3. So what they’re telling me is that I should set my default font in my browser to something totally forgettable, set it not to allow websites to use their own fonts, and save myself from many GB of memories I probably don’t need anyway?

    I’m on board with that. Now I need to figure out which font is truly the most forgettable.

    Probably something like Open Sans or Segoe UI. They’re very easy to read even at really small font sizes. No struggle there.

    I did download the font to check it out. Couldn’t help myself. There’s an interesting PDF included with the font download talking about the design.

    Maybe I’ll try it for writing, so I’ll remember what happened in chapter 3 when writing chapter 21!

    • I actually did try this.

      This is one of those “don’t try this at home” things. It was unpleasant to put it nicely. There is no way I could ever write using that font. As for reading anything in it, yeah, they can keep their 7%. No way.

  4. “The font-makers drew on the psychological theory of “desirable difficulty”—that is, we learn better when we actively overcome an obstruction. (It’s why flash cards create stronger neural connections in the brain and are a better method for recalling facts than passively studying notes.)”

    Really?
    Hmm, I wonder where else in life overcoming obstructions is a positive… 😉

  5. About ten years ago, a similar meme pulsed through marketing departments. Whitepapers printed in grey instead of black characters were supposed to be more memorable because they were more difficult to read. Everyone I knew hated it, but marketing had the templates for all company communications locked in their greasy fingers. No exceptions, no arguments. Cross marketing and get a nastygram from HR.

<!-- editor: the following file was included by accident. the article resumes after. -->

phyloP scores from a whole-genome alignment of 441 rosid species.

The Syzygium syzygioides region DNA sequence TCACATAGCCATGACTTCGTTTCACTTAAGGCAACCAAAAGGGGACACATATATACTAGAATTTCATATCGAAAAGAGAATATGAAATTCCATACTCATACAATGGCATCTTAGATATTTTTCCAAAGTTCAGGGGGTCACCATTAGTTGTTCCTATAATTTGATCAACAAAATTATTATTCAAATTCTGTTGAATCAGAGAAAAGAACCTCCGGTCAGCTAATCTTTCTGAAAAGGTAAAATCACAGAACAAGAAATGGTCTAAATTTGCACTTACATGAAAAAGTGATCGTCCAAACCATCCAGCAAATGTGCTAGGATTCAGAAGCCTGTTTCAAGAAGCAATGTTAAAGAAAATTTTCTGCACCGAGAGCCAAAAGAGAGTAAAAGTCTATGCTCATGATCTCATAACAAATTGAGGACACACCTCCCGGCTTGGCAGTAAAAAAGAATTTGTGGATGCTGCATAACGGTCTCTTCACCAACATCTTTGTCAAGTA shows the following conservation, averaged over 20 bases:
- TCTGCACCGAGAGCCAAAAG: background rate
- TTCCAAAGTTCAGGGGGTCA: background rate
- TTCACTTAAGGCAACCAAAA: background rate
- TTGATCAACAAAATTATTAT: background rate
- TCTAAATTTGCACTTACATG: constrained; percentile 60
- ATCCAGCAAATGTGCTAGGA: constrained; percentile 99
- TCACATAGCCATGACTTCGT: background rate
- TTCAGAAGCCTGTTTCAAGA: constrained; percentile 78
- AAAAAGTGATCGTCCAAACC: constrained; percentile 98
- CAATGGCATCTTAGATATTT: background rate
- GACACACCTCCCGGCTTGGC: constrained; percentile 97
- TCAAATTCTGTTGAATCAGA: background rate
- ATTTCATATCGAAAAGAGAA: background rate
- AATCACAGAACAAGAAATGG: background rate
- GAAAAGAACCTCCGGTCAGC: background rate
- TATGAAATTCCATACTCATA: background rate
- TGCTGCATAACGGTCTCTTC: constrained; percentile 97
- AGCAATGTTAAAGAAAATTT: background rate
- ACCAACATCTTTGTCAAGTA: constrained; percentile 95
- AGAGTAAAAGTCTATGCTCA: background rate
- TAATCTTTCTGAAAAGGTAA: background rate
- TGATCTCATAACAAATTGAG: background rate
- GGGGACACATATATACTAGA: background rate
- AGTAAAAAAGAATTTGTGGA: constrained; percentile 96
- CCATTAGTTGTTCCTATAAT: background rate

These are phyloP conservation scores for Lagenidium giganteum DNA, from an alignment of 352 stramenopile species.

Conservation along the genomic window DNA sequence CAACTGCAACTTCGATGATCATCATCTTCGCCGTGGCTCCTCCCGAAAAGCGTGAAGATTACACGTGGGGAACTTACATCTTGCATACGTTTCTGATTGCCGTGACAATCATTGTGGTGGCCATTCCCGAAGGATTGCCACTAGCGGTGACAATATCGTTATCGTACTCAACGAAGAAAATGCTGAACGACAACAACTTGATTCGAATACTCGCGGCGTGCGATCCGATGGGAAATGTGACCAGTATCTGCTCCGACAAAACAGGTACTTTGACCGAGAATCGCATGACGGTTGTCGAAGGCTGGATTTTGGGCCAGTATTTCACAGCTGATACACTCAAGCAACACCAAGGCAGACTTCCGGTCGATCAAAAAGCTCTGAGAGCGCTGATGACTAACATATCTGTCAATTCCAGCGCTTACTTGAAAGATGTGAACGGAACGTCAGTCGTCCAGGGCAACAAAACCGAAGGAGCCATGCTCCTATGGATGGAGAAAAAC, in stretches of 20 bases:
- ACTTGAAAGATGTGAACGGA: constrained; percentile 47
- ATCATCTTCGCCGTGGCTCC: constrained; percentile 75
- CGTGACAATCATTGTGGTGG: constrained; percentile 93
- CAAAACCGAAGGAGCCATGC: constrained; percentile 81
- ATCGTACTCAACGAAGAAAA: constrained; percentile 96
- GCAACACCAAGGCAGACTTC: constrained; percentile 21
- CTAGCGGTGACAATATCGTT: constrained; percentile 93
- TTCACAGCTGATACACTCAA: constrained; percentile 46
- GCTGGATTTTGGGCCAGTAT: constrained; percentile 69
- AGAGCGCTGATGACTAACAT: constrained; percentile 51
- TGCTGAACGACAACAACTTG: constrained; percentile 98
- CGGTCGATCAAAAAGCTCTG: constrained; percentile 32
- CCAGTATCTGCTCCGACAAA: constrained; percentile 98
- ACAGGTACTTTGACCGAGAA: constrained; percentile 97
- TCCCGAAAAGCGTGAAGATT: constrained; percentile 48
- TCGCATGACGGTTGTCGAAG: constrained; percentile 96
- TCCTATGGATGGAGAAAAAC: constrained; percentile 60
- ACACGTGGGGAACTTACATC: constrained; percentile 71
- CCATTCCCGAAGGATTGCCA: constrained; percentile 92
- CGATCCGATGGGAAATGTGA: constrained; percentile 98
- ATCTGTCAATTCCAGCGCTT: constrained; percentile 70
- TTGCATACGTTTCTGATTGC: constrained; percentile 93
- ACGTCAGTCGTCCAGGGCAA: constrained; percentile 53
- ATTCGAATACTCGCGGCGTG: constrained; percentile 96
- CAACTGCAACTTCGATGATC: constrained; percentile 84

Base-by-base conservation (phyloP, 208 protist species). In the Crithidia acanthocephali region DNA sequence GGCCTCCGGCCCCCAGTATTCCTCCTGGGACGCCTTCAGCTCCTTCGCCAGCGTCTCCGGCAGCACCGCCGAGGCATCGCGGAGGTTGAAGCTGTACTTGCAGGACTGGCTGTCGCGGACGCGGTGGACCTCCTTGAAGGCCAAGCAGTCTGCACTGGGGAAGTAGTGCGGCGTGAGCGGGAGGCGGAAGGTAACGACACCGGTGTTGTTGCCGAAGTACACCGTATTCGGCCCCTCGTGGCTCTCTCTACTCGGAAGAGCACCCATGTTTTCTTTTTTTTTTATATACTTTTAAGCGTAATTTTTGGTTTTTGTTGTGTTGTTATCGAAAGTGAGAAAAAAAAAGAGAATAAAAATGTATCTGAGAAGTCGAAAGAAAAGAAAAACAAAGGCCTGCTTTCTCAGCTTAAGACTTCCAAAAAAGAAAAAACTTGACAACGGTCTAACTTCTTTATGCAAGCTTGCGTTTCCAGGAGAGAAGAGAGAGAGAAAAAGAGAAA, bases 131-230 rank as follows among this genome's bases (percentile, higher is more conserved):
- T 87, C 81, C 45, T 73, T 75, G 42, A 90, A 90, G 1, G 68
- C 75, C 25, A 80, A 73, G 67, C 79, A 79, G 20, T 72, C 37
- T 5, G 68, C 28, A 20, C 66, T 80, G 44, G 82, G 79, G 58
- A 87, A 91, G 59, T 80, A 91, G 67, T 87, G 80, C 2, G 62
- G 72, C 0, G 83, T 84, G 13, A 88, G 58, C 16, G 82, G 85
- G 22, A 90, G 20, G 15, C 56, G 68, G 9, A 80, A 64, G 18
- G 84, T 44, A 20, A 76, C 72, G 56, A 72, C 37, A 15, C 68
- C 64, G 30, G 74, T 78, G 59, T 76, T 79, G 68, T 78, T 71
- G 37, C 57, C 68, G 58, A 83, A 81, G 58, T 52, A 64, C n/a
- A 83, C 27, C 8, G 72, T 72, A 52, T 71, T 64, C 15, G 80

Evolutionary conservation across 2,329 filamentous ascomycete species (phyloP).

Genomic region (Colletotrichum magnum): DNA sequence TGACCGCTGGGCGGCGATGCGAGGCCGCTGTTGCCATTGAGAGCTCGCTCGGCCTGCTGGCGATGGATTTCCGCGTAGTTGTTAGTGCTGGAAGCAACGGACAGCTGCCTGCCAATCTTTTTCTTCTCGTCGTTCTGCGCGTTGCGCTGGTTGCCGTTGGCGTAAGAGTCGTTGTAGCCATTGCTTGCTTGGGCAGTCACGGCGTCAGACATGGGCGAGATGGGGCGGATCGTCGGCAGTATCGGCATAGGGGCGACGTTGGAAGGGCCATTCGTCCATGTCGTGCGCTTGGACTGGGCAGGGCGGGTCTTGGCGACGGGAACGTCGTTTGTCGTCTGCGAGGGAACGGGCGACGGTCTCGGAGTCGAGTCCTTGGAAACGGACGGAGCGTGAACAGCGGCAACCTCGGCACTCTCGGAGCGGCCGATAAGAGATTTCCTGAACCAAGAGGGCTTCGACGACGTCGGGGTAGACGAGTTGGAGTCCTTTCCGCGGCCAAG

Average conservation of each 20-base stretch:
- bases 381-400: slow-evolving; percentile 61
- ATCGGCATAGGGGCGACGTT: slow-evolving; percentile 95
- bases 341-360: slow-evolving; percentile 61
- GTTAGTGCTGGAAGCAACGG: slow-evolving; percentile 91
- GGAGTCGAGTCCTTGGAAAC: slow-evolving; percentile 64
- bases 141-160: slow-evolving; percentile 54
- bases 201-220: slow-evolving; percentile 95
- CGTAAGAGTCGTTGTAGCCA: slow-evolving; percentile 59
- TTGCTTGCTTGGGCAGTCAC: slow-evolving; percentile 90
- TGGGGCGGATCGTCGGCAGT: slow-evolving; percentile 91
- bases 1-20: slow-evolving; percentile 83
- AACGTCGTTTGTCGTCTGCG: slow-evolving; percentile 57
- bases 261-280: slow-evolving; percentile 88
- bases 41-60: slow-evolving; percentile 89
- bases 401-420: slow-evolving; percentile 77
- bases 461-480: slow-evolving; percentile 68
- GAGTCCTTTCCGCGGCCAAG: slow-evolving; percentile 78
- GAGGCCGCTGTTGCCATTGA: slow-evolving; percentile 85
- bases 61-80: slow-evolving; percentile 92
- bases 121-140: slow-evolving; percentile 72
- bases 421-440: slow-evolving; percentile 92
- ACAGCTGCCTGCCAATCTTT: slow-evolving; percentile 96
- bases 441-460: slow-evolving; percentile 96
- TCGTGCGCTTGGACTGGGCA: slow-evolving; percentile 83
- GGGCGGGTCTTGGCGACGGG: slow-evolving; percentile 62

Lasted about three months as I recall. One day, all the sites and templates changed with no explanation.

  6. Sounds like a great plan to reduce reading. Advocates can put on their sandpaper boxers and sit out in the cold rain with unpunctuated literary fiction about depressed college professors to really jog the memory.

  7. Anyone remember the sitcom, “Better Off Ted”? The pilot had the big corporation designing a new office chair that encouraged productivity by being uncomfortable. The more uncomfortable the bigger the increase in productivity…

    …up to a point where they just go mad.

    • Fondly remembered.
      Last sitcom I bothered with, actually.
      Earlier episodes were the best. Especially the corporate ads.

  8. An easier test would be whether readers retain handwritten text better than printed text. I don’t, so I doubt their premise, and I would not be surprised to see other researchers have great difficulty replicating their results.

    • I agree with Anthea. This would need replication studies to prove what in most likelihood is a one-off result. Given how hard replication studies are, and the paucity of research that can be replicated you can colour me skeptical.